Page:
Gaspar de Alba chosen as March 2013’s “Author of the Month” on Houston Public Media
Houston Public Media radio host Eric Ladau interviewed Gaspar de Alba for its website’s “Arte Público Press Author of the Month” feature, and along with the transcript, their conversation is available to listeners on the station’s interactive site through on-demand audio streaming here.
Click here to see all Arte Público authors featured on Houston Public Media.
About the Author:
ALICIA GASPAR DE ALBA is the author of various works of poetry, fiction and nonfiction, among them a Lambda Award-winning novel, Desert Blood: The Juárez Murders (Arte Público Press, 2005), a collection of poems and essays, La Llorona on the Longfellow Bridge: Poetry y Otras Movidas (Arte Público Press, 2003) and a historical novel, Sor Juana’s Second Dream (University of New Mexico Press, 1999). She is also the editor of Making a Killing: Femicide, Free Trade, and La Frontera (University of Texas Press, 2010) and Our Lady of Controversy: Alma López’s “Irreverent Apparition” (University of Texas Press, 2011). A full professor of Chicana/o Studies, English and Gender Studies at the University of California-Los Angeles, Gaspar de Alba is a native of the El Paso/Juárez border. She is married to the artist, Alma López.
About her latest book, Calligraphy of the Witch
Born of a Spaniard and a mixed-race woman, young Concepción Benavidez was apprenticed as a scribe to a convent. At nineteen, she escapes and is captured in the siege of Vera Cruz in 1683. She unexpectedly becomes the property of the Dutch pirate Laurens-Cornille de Graffe, who rapes her repeatedly on the long, deadly journey to the Massachusetts Bay Colony where he will sell his cargo. Realizing the young mestiza has fine penmanship, the pirate promptly sells her when they reach the cold New England coast.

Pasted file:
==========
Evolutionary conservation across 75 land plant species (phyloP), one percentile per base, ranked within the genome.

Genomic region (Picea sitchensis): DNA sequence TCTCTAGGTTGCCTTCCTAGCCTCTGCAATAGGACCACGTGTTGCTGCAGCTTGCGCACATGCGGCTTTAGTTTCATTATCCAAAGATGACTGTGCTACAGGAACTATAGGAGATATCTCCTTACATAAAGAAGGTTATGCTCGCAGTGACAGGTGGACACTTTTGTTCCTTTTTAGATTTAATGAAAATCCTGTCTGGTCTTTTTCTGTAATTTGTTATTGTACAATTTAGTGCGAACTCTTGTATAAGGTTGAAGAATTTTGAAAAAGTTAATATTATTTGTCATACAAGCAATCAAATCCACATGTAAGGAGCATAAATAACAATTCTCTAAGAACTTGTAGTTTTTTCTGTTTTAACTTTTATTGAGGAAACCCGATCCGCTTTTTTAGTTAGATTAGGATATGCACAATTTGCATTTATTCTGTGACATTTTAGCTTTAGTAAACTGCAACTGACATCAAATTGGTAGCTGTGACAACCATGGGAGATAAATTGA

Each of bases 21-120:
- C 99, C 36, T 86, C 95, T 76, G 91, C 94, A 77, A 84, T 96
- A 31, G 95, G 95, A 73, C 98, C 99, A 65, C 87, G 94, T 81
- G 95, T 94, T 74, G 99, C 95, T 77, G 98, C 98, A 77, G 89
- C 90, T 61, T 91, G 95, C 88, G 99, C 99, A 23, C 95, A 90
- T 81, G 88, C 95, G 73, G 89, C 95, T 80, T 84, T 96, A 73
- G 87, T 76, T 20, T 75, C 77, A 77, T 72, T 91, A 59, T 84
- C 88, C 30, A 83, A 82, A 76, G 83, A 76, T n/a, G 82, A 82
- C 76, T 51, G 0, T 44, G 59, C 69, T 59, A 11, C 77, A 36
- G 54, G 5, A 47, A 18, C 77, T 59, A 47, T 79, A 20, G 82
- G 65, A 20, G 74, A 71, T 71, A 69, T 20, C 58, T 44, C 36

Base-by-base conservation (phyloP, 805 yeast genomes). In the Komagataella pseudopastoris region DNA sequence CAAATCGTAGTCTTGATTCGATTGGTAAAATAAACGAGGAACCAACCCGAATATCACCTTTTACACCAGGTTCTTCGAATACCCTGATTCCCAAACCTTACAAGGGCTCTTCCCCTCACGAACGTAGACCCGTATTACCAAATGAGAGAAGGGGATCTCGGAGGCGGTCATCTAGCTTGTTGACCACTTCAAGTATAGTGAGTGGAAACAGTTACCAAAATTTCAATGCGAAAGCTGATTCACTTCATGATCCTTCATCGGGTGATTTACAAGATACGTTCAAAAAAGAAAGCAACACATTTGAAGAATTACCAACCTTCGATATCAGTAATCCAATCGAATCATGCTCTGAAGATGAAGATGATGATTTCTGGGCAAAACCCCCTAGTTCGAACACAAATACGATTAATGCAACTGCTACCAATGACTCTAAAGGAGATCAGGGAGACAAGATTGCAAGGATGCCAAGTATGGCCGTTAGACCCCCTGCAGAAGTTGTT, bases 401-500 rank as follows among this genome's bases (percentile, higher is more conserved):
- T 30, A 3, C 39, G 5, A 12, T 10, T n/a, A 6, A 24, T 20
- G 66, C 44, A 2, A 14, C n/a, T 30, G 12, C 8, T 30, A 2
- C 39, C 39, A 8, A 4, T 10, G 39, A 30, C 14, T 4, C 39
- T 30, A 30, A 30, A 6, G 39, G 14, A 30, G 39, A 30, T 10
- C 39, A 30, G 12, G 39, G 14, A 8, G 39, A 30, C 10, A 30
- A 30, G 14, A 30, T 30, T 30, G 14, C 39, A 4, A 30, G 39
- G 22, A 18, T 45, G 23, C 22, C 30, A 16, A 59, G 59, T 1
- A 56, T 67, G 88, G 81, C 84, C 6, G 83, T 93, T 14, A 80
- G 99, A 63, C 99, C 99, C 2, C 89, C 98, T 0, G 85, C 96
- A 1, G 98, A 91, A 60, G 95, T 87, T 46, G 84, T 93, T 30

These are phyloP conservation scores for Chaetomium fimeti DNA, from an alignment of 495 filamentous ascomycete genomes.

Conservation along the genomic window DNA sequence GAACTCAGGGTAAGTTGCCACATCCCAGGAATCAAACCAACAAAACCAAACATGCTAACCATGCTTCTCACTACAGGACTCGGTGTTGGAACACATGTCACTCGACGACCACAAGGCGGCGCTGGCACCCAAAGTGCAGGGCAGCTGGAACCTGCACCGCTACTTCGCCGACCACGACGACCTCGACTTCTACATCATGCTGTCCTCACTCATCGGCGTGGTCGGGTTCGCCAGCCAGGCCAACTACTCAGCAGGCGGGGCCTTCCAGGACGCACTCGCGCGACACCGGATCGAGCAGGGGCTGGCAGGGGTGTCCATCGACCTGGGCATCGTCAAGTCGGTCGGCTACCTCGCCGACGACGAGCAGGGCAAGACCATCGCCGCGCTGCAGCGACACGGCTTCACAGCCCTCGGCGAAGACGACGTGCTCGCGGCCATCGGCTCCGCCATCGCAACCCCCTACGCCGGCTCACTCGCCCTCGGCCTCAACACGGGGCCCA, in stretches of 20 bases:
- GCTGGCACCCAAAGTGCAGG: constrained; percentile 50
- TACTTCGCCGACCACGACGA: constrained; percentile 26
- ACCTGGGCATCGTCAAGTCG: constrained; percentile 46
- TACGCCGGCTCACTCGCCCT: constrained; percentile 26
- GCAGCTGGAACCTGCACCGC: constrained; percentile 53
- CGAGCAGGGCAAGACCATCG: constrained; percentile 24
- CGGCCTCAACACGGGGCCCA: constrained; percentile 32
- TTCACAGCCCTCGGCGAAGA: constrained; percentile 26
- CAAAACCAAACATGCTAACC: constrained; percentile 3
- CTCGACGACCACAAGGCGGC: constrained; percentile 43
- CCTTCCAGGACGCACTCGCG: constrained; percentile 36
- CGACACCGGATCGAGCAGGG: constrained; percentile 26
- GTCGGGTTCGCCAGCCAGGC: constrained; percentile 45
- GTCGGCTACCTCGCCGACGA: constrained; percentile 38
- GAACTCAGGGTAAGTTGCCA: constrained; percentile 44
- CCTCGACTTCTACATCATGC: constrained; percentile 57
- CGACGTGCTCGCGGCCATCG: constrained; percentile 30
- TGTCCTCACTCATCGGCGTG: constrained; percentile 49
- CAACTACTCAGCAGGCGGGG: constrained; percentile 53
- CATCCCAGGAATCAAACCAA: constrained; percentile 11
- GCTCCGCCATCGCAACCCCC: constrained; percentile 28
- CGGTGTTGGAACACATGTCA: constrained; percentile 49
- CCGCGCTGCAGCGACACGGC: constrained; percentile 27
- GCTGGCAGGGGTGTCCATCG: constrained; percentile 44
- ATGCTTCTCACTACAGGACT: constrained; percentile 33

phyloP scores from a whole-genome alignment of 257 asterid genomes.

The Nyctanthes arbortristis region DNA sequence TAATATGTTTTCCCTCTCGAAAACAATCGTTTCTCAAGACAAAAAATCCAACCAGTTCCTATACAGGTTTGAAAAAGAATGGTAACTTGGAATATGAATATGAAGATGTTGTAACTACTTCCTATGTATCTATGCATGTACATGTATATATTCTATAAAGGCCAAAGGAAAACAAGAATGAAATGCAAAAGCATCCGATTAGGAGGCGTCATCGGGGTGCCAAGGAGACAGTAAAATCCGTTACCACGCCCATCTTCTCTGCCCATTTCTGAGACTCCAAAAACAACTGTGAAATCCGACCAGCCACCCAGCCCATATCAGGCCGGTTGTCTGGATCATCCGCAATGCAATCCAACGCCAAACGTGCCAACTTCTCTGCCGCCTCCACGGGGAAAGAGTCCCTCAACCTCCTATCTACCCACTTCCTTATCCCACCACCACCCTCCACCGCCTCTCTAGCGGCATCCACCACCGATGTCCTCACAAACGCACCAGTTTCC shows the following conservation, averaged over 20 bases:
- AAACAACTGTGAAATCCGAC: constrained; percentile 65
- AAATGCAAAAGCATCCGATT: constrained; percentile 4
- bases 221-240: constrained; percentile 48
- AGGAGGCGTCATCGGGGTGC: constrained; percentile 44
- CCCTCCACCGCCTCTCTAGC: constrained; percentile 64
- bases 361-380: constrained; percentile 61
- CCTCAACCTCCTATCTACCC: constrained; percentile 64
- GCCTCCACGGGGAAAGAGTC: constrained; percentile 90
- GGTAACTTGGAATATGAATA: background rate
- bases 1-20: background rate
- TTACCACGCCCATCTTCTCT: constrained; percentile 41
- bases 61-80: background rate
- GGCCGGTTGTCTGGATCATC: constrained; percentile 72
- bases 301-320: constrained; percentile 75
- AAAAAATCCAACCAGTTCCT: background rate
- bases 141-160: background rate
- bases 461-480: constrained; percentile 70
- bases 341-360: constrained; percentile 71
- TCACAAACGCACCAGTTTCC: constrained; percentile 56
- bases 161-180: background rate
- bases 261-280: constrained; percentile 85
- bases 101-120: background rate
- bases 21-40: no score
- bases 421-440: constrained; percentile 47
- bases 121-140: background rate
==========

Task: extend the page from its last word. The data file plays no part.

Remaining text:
Concepción is thrust into a strange world where she doesn’t understand the language or the customs. Bought by a prominent Puritan, Merchant Greenwood, to tend to his old father-in-law and his chicken farm, the girl from New Spain is regarded with suspicion. She is considered a papist half-breed who speaks the language of the devil and practices an ungodly religion. Greenwood immediately forbids her to speak her native tongue, and he changes her name to Thankful Seagraves.
The merchant’s barren wife discovers that the girl is pregnant with the pirate’s child. And she covets the baby. In the following years, the two women spar for the child’s love and affection. But when several women in Salem Village, including Concepción’s friend Tituba Indian, are imprisoned for witchcraft, it’s not long before people—and even her own daughter—start whispering about Concepción. After all, doesn’t she keep a cat for a familiar and burn letters for the dead in the woods? Doesn’t she appear lasciviously in men’s dreams? How else could she have coerced the old man to marry and free her?
This riveting historical novel combines the horror of the Salem witch trials with the philosophy and poetry of the nun and writer known as the first feminist of the Americas, Sor Juana Inés de la Cruz. Meticulously researched and elegantly written, this novel takes a mesmerizing look at women in the New World in the 17th century and the stubborn men who accuse them for no reason.